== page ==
Ace Sanders looks incredibly quick on tape, but he had the worst measurables of any receiver in the last two years. His small stature combined with a slow 40 time (4.58) and marginal explosion led to such terrible results.

Considering Sanders is an underclassman who figured several NFL teams would be interested in his services, he can't be happy with results that could make him undraftable.

## WR Mark Harrison: Winner

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Last year comp: Stephen Hill, 7.48

Mark Harrison made himself some money this weekend by pulling in the highest DMR score of all the receivers at the combine.

Harrison had a great vertical jump (38.5 inches) and three-cone time (6.99 seconds) while weighing in at 231 pounds. That rare combination of athleticism and size helped to give Harrison one of the top receiver scores over the last two drafts.

## WR Terrance Williams: Loser

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Last year comp: Justin Blackmon, 5.85

Terrance Williams was the most productive receiver in the nation last year. But after a poor showing at the combine, he now must face the possibility of significantly sliding backward in this draft.

This a deep class of receivers, and Williams may get lost in the middle of the pack after a poor showing in Indianapolis.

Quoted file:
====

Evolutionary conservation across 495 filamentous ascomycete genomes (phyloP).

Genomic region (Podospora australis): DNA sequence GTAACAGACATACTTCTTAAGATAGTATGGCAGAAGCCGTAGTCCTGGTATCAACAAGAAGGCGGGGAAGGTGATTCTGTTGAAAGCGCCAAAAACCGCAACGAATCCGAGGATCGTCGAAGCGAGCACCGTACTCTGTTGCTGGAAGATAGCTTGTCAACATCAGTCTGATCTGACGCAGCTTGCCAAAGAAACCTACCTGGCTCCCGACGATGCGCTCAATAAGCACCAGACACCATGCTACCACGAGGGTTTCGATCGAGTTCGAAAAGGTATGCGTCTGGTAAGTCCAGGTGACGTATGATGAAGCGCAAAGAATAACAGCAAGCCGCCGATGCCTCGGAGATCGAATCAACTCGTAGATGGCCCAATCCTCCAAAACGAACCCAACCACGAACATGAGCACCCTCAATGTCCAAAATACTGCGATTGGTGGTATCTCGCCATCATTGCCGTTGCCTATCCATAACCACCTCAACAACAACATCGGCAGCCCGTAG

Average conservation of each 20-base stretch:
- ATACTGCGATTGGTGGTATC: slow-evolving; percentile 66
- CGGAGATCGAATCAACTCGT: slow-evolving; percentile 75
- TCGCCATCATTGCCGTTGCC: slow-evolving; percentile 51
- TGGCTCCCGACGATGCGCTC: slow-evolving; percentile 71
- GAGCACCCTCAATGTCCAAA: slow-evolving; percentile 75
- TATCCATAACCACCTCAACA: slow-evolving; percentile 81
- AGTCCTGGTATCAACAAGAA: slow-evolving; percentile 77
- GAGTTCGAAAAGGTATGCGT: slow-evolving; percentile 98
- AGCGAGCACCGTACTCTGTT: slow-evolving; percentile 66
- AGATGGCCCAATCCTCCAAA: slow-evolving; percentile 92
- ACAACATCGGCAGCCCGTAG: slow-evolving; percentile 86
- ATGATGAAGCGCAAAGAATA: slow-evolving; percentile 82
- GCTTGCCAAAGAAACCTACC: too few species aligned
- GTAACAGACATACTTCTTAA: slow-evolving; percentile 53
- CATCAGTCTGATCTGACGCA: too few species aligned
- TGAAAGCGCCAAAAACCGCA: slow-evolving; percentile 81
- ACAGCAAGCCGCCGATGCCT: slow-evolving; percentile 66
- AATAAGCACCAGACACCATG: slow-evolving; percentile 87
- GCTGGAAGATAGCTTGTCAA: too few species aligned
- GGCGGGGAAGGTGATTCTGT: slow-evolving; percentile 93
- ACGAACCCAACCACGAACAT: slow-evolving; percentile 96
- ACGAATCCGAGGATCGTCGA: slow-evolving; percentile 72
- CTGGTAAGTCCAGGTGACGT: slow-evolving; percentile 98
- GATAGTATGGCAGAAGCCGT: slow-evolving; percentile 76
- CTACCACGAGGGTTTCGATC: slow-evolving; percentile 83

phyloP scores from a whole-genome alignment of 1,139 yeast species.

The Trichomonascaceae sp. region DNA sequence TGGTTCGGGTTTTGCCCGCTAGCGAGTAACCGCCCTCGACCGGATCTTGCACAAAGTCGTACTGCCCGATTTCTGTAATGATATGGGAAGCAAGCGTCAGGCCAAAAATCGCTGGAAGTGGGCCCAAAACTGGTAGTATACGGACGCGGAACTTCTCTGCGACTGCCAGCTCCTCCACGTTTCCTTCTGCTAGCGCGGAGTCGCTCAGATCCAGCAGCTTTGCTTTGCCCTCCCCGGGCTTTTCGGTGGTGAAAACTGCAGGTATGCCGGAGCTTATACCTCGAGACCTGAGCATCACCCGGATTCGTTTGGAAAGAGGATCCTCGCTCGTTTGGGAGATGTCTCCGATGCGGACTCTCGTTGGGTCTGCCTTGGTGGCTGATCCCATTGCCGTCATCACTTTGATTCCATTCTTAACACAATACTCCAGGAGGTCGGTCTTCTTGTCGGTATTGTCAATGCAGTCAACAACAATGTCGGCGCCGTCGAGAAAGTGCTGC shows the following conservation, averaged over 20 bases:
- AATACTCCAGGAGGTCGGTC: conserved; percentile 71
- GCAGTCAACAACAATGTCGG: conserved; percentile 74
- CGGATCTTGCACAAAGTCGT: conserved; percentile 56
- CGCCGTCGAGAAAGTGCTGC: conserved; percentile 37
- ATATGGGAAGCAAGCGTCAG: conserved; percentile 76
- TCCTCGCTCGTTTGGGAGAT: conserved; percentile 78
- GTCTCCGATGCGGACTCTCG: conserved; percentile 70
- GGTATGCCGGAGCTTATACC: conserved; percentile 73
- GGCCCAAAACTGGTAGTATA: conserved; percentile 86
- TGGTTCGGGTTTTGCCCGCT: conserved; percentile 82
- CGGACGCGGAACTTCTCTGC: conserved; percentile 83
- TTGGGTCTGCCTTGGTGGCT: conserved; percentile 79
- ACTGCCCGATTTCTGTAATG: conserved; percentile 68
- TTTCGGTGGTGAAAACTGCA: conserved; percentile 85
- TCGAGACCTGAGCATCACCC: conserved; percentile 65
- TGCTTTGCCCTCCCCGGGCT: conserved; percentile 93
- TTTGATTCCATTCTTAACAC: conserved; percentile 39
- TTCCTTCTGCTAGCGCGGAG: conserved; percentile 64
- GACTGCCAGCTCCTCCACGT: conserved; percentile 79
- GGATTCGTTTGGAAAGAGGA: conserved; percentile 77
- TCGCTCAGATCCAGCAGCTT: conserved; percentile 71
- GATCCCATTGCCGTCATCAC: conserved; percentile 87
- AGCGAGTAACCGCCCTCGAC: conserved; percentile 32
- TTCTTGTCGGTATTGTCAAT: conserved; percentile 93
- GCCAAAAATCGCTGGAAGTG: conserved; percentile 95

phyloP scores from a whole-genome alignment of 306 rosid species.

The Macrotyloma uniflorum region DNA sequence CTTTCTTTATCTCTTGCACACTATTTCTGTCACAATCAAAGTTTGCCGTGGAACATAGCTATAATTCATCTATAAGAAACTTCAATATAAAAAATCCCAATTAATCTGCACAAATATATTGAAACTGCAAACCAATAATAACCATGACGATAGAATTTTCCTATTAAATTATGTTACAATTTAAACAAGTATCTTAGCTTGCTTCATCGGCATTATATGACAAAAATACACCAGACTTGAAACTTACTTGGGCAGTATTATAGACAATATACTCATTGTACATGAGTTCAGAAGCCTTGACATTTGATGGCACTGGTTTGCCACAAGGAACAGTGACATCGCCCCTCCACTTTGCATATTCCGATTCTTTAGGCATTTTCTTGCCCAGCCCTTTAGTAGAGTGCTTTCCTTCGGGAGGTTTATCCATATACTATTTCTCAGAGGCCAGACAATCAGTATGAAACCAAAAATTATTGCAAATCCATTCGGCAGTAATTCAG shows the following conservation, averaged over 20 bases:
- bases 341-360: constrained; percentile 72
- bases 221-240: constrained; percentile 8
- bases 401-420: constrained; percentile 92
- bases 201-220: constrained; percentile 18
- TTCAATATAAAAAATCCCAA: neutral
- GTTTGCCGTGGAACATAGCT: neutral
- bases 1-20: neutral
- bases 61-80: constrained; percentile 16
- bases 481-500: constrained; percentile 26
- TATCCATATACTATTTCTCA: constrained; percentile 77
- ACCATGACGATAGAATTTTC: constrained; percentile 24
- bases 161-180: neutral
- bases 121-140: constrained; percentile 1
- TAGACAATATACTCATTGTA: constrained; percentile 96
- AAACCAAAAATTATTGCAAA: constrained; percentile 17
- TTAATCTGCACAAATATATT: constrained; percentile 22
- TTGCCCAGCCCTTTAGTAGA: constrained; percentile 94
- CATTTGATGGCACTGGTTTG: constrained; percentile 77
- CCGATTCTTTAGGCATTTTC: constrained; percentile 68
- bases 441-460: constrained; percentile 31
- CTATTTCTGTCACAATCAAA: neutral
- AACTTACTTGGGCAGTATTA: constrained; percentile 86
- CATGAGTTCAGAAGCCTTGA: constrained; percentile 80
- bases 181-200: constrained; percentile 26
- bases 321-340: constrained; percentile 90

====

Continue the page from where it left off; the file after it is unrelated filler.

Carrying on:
## TE Tyler Eifert: Winner

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Last year comp: Michael Egnew, 7.34

Tyler Eifert posted the fifth-best DMR among tight ends within the last two draft classes. Not bad numbers for a guy who wasn't expected to dominate the competition with such a rare set of physical gifts. That was supposed to be Stanford's Zach Ertz.

Eifert's best drill was the three cone, which he completed in 6.92 seconds despite weighing 250 pounds. Getting that much weight to change directions so quickly is a rare skill. He is truly a dynamic athlete, making him a clear combine winner.

## TE Zach Ertz: Loser

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Last year comp: Dwayne Allen, 6.04

Anyone who has compared Ertz to former Stanford teammate Coby Fleener has seriously overrated Ertz's physical abilities. Although Fleener didn't complete his three-cone drill, he was performing in the range of 7.5 in every other category. This makes Fleener significantly more gifted physically than Ertz.

Ertz struggled to impress in his short shuttle run (4.47 seconds) and vertical jump (30.5 inches). He also has short arms for a 6'5" frame.

## RB Knile Davis: Winner

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Height: 5'10"

Weight: 227 pounds

Last year comp: Doug Martin, 8.07

Doug Martin may not have burned up the track running his 40, but he did excel in every other area.

Knile Davis measures in as your prototypical running back. He weighs 227 pounds, yet he managed a 4.37 40-yard dash. His impressive numbers didn't stop there, as Davis benched 225 pounds an astonishing 31 times to finish second among all running backs.

If Davis can hold onto the football, he may have a stellar pro career.